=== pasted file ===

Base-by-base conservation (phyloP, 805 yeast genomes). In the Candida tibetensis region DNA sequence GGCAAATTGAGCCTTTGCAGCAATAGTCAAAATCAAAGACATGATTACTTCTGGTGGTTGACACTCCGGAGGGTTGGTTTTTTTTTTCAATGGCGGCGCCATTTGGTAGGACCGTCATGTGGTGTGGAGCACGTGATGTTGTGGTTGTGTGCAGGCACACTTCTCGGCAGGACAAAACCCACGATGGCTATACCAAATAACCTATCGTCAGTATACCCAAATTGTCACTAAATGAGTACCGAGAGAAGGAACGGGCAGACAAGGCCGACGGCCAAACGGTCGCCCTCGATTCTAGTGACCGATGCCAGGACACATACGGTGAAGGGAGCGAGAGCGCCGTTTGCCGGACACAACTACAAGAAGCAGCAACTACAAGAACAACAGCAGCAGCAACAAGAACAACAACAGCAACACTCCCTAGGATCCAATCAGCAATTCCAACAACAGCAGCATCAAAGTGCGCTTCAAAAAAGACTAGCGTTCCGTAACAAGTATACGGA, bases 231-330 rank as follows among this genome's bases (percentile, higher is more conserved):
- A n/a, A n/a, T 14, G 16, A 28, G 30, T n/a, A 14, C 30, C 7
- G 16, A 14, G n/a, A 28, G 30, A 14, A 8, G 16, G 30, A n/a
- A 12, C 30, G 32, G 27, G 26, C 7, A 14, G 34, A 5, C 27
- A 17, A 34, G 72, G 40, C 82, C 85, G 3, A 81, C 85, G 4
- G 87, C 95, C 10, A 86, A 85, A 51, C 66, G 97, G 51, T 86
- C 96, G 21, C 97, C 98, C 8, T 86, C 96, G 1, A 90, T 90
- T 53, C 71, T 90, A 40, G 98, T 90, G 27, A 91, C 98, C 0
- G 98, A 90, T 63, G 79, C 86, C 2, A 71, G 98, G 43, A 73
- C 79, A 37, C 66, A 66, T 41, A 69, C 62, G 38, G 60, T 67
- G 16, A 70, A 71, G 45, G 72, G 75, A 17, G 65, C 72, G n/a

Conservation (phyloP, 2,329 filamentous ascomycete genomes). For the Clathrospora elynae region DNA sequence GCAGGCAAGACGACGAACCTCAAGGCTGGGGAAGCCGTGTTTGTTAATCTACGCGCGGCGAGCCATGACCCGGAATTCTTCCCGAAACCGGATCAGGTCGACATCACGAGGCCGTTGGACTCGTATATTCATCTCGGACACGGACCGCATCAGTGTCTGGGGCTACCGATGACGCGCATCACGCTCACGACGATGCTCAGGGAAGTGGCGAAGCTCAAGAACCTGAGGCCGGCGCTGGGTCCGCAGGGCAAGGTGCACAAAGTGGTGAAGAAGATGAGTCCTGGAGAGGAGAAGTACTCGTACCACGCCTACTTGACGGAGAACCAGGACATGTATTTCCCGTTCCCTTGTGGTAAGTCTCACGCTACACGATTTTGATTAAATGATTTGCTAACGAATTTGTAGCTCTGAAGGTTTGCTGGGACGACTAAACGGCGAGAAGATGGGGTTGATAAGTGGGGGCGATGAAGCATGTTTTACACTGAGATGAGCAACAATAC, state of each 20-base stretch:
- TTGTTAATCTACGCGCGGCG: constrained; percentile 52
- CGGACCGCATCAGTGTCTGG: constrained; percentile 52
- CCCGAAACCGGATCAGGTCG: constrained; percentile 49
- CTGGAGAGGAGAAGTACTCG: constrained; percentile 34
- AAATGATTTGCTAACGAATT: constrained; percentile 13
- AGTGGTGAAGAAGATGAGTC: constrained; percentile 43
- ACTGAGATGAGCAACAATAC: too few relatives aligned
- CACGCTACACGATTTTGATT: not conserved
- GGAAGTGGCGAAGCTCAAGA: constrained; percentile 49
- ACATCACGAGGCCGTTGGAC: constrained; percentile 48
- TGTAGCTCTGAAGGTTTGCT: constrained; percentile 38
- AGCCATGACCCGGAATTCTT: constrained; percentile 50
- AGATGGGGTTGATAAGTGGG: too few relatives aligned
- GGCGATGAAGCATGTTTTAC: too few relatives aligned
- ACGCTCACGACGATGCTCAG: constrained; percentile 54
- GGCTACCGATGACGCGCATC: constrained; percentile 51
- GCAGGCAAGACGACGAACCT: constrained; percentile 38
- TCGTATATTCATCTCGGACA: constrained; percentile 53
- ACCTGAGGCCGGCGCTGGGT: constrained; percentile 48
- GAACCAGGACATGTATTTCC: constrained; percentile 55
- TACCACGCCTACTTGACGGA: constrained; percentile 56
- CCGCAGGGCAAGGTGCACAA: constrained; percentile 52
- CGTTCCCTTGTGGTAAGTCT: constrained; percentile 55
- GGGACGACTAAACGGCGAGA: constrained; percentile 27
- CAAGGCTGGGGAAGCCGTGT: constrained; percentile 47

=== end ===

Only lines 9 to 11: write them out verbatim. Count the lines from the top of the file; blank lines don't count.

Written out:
- G 98, A 90, T 63, G 79, C 86, C 2, A 71, G 98, G 43, A 73
- C 79, A 37, C 66, A 66, T 41, A 69, C 62, G 38, G 60, T 67
- G 16, A 70, A 71, G 45, G 72, G 75, A 17, G 65, C 72, G n/a